Garry Shandling joins me in a restaurant, to interview me for a job on The Larry Sanders Show. He is clearly low energy.
”Sorry I’m a little down,” he apologizes. “I broke up with my girlfriend.”
“I’m sorry to hear that,” I commiserate. “When did it happen?”
“Seven months ago,” Shandling replies.
We’re in the Writers’ Room, struggling with a script badly in need of repair. As is his habit, Garry pitches in with the writers, as always, probing, insightful and inspiring. He may not have all the answers, but his questions brilliantly illuminate the way.
We’ve been at it for hours, making progress, but it’s slow. Suddenly, Garry jumps up.
“I just remembered. There’s this woman coming to give me a massage. I have to go.”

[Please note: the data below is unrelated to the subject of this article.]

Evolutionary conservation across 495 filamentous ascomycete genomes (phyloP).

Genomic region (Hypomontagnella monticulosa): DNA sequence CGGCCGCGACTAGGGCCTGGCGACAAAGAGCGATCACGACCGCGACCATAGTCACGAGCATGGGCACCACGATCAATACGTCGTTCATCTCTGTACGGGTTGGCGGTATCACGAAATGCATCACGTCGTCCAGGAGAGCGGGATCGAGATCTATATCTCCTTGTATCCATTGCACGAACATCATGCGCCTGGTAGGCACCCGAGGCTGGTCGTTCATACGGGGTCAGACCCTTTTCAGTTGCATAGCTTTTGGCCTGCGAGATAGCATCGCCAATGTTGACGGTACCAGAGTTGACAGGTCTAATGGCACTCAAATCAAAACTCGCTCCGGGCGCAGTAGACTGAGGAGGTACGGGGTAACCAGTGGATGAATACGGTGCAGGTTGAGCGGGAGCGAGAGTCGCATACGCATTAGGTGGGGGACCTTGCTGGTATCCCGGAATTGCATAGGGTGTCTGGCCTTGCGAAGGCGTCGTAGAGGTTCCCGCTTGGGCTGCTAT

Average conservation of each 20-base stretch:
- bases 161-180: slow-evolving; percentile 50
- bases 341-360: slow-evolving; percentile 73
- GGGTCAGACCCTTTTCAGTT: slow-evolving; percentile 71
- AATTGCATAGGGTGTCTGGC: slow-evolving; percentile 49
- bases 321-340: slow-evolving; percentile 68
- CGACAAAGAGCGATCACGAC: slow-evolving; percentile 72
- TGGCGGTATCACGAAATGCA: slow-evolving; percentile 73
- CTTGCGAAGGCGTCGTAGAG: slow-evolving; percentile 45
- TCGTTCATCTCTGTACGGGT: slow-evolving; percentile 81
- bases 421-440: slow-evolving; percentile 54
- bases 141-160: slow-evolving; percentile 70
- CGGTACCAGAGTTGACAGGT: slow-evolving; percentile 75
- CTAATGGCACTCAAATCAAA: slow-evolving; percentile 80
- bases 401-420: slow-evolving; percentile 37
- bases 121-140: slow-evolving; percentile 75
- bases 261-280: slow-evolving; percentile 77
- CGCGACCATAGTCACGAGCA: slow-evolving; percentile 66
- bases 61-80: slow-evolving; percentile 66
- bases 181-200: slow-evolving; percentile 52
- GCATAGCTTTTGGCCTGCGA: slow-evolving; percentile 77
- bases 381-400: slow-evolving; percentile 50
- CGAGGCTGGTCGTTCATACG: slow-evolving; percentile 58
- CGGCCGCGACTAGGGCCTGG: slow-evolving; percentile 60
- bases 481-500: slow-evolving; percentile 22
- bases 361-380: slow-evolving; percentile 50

Garry races to the door.
“You know, the script is in trouble. I really should stay and help.”
Garry starts back to his seat.
“Although… I mean, I made this appointment. It really wouldn’t be right to stand her up, would it?”
Garry starts back towards the door.
“Wait a minute. I can’t leave you guys in the lurch. What the hell was I thinking?”
Garry turns back to his seat.
“I don’t know. The woman drove all the way from Beverly Hills. She cancelled her afternoon appointments. I don’t think I can do this to her.”
Garry starts towards the door.
“No! The script comes first!”
This is clearly not over. Garry hovers helplessly by the door, a good man wracked by an agonizing dilemma - to work, or to get a massage. In a quiet voice, weakened by a titanic inner struggle, Garry finally renders his decision.
“I’m going to go.”
You want to know about the genius of Garry Shandling, about his penetrating understanding of neurotic humanity, about the near invisible line between his everyday life and material for the show? I don’t need to write about that.
Everything’s there, in those two stories.